"That's not what Teacher Bella always says," Andrew had told his stranger. "She says the patient fighter usually wins." He used that phrase a lot within the compound. He'd forgotten that the other man would not know what he meant.
"Teacher Bella was not talking about wars; she was talking about individual combat."
I set my teeth together. It wasn't conclusive, not nearly, but the stranger gave out the impression that he knew who Bella was, at least. And that he'd have some insight into her opinion.
There were plenty of explanations. Bella may have developed a reputation, as Jane and Demetri had, as I had.
Not unless her former students are far more vocal than we have come to expect, said Aro in response to my unworded thought. Demetri, Jane and yourself are well known because you are feared. And what was Bella? A teacher of newborns. Useful, yes. She'd probably been indirectly responsible for the deaths of many of our enemies, but the drill sergeant did not inspire fear the way soldiers did.
How does he know your mate?
"I don't know that he does."
"You don't know," Aro repeated calmly. "Is that what you will say when it is Bella facing the fire, that you don't know that he knows her?"
"Master, there is no call for her to face the fire," I said, only barely managing to keep my voice calm. You've always hated her, I thought uncharitably. It wasn't Bella's fault that her mind would not submit to Aro's power. I would have thought that a man over three thousand could accept that he could not always have his way.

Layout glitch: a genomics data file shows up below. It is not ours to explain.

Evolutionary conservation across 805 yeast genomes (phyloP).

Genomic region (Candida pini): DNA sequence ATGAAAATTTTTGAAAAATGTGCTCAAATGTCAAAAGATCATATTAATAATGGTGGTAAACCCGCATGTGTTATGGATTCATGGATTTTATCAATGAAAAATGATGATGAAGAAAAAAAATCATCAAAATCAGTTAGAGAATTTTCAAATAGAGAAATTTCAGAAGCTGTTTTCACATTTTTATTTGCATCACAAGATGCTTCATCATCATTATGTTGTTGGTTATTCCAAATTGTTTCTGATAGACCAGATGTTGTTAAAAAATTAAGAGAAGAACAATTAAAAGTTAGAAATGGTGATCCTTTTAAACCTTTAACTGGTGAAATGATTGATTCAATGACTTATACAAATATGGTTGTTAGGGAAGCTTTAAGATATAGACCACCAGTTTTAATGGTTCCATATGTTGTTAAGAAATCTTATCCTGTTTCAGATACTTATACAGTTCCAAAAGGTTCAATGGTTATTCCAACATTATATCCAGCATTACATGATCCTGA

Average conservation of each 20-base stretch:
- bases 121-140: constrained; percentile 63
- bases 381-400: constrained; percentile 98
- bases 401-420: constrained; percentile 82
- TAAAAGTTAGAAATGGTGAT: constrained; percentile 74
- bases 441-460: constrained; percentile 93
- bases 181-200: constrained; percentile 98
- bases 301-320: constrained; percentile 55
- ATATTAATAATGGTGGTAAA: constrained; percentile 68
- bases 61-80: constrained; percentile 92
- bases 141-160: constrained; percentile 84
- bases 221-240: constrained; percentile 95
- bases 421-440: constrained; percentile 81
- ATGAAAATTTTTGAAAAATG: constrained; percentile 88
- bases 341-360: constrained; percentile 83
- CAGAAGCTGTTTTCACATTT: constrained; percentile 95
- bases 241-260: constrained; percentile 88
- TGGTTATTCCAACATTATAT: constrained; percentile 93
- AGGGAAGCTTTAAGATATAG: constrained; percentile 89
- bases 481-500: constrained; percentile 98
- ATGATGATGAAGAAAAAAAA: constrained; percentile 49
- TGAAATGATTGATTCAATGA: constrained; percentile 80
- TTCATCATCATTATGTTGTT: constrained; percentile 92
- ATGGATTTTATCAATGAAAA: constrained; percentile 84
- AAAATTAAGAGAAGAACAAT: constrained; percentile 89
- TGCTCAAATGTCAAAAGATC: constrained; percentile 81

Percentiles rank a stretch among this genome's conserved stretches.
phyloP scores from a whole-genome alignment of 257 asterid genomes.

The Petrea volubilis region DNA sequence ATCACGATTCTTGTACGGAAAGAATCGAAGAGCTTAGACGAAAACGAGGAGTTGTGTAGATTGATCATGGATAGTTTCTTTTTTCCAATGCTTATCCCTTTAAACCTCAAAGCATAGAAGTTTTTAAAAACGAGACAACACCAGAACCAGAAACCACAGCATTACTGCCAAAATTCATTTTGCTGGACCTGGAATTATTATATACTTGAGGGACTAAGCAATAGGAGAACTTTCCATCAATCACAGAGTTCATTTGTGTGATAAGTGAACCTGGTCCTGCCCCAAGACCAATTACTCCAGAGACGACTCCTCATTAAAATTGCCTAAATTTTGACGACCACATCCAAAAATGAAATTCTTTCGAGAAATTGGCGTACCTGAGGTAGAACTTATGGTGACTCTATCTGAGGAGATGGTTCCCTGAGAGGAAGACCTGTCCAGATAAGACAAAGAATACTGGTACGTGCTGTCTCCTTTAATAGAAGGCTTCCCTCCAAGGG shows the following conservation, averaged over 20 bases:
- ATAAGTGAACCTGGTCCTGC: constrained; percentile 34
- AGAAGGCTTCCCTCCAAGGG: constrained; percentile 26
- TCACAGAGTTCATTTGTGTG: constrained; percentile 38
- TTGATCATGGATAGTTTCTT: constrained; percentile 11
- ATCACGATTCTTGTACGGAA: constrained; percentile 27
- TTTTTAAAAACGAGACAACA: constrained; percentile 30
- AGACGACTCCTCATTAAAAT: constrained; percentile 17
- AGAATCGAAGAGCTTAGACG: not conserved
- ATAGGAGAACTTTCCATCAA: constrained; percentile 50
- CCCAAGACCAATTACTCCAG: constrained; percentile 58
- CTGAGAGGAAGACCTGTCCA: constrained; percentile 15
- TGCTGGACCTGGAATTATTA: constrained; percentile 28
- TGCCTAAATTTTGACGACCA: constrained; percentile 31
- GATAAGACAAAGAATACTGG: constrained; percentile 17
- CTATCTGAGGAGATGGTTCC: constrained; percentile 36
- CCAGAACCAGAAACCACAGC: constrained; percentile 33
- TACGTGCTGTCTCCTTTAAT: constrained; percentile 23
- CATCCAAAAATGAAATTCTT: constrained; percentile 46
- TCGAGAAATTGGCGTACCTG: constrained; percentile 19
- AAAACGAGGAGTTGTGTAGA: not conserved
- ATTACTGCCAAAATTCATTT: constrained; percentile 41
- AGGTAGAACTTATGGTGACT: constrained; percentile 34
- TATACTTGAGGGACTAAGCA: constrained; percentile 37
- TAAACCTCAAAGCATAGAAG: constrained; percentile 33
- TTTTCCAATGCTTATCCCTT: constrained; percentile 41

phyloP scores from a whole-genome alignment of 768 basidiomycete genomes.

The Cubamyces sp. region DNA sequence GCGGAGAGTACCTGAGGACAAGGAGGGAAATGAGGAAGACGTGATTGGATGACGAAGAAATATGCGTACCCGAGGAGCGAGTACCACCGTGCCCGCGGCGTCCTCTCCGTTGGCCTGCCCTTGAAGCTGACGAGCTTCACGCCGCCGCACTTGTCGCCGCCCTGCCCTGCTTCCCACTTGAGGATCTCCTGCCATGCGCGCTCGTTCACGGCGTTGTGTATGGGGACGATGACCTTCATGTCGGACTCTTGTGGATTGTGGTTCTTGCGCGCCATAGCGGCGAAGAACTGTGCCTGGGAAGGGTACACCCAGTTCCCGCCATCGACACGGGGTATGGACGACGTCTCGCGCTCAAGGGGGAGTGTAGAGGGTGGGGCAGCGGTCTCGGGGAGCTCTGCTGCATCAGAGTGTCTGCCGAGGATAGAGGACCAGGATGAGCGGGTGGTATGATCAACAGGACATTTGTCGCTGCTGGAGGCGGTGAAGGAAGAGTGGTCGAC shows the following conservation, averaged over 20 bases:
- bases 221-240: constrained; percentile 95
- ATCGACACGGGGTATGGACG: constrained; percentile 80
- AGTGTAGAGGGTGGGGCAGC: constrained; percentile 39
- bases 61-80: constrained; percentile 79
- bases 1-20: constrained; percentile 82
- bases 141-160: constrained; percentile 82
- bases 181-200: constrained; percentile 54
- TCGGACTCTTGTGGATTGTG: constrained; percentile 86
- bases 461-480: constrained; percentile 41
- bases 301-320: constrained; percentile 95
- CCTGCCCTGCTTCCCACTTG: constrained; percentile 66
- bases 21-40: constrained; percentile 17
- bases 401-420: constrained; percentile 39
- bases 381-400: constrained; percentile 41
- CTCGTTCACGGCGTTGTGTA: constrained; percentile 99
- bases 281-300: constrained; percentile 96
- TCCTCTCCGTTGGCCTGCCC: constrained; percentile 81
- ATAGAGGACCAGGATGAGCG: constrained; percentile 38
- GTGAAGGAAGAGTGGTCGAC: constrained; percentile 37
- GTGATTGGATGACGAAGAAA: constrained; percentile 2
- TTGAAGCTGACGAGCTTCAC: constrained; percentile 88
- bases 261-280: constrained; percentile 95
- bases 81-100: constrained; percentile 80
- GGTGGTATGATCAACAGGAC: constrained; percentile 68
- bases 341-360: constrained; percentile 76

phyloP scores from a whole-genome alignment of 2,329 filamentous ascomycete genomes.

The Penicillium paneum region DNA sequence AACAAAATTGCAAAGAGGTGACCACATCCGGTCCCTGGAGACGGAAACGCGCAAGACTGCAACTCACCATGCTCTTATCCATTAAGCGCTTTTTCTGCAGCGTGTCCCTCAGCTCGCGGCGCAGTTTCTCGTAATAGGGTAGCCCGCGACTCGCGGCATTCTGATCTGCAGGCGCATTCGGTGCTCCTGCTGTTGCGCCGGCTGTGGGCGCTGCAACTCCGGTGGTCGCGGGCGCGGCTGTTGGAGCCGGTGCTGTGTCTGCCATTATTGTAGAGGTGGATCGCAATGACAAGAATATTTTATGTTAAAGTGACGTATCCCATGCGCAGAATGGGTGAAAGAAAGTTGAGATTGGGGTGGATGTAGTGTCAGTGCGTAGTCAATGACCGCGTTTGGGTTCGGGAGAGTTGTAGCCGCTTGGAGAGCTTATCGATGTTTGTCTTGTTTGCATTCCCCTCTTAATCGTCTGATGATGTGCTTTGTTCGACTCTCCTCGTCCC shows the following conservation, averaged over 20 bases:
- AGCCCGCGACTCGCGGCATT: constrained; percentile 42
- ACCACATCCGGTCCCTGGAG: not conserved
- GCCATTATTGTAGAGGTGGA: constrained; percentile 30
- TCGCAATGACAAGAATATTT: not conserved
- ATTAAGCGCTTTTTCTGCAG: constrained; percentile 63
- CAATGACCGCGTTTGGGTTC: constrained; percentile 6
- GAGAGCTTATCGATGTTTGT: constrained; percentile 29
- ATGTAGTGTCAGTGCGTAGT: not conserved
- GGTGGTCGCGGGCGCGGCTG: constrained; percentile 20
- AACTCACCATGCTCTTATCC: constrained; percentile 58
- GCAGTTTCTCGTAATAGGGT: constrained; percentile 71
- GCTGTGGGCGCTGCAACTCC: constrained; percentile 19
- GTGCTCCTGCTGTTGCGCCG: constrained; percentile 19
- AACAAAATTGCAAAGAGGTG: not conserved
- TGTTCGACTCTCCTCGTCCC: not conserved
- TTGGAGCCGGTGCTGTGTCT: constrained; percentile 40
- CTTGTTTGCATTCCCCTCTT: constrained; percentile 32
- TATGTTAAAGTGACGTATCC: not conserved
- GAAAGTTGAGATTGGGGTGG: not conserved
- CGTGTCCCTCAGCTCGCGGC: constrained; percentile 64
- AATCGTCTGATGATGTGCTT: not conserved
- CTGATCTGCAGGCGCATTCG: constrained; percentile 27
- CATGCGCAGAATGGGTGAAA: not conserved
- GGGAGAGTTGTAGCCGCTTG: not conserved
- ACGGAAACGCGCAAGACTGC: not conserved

But Aro hadn't decided. Not yet. Executing Bella, even if she was not the real spy, would give the Volturi the appearance of effectiveness. It would buy time to find the real culprit. But Aro had not fully set upon doing it. That was why he was speaking to me alone rather than with Caius, Marcus and the full guard as witnesses.
"You do me wrong, young Edward," Aro said with only a touch of coldness in his words. "While little Bella and I do not share the wonderful rapport that I enjoy with so many of my dear ones, I certainly do not wish her harm, not if she is innocent. She does not always do her duty cheerfully, but no one could fault her obedience. Or, until recently, her results."
Bella was a means to an end for him and always had been. She was his, though, like I was his, and he wouldn't hurt her. Not if I found him a better way. Any better way.
Would I throw some other member of the coven in front of the maglev if it meant Bella would not be harmed? Well there was no question about that, not to my mind. The only problem was that none of them would make a more plausible patsy than she would, even if I could make some reasonably convincing case. No, my only true hope was to find the real spy.
You see, young Edward, Aro thought clearly, you are not so different from myself.
I looked up, not trusting myself to speak. But my master was merciful. He dismissed me.
For a moment I only sat still outside the closed doors of the audience chamber. I allowed myself to think about slumping down against the pillars and leaning my head against the carved stone, to express the weakness that I felt in my heart.
I'd been an idealist once, long ago, when I'd been Carlisle's son. I couldn't put my finger on exactly when I'd gotten so pragmatic. Or was it only that my current life gave me fewer pretty excuses with which to decorate my actions?
Of all things, I blamed Andrew. If he had not run away, then I could have stayed in Volterra and might well have had the matter well in hand by now.
Without the coven behind me, whom could I trust? Bella? With my soul, but the guard would suspect anything she did, now that Caius was undermining her. Renata? I could trust her to act like the placid drone that Chelsea had made of her. Rolfe? Perhaps. Demetri? If I could convince him. Aro, Caius and Marcus could be trusted to be themselves.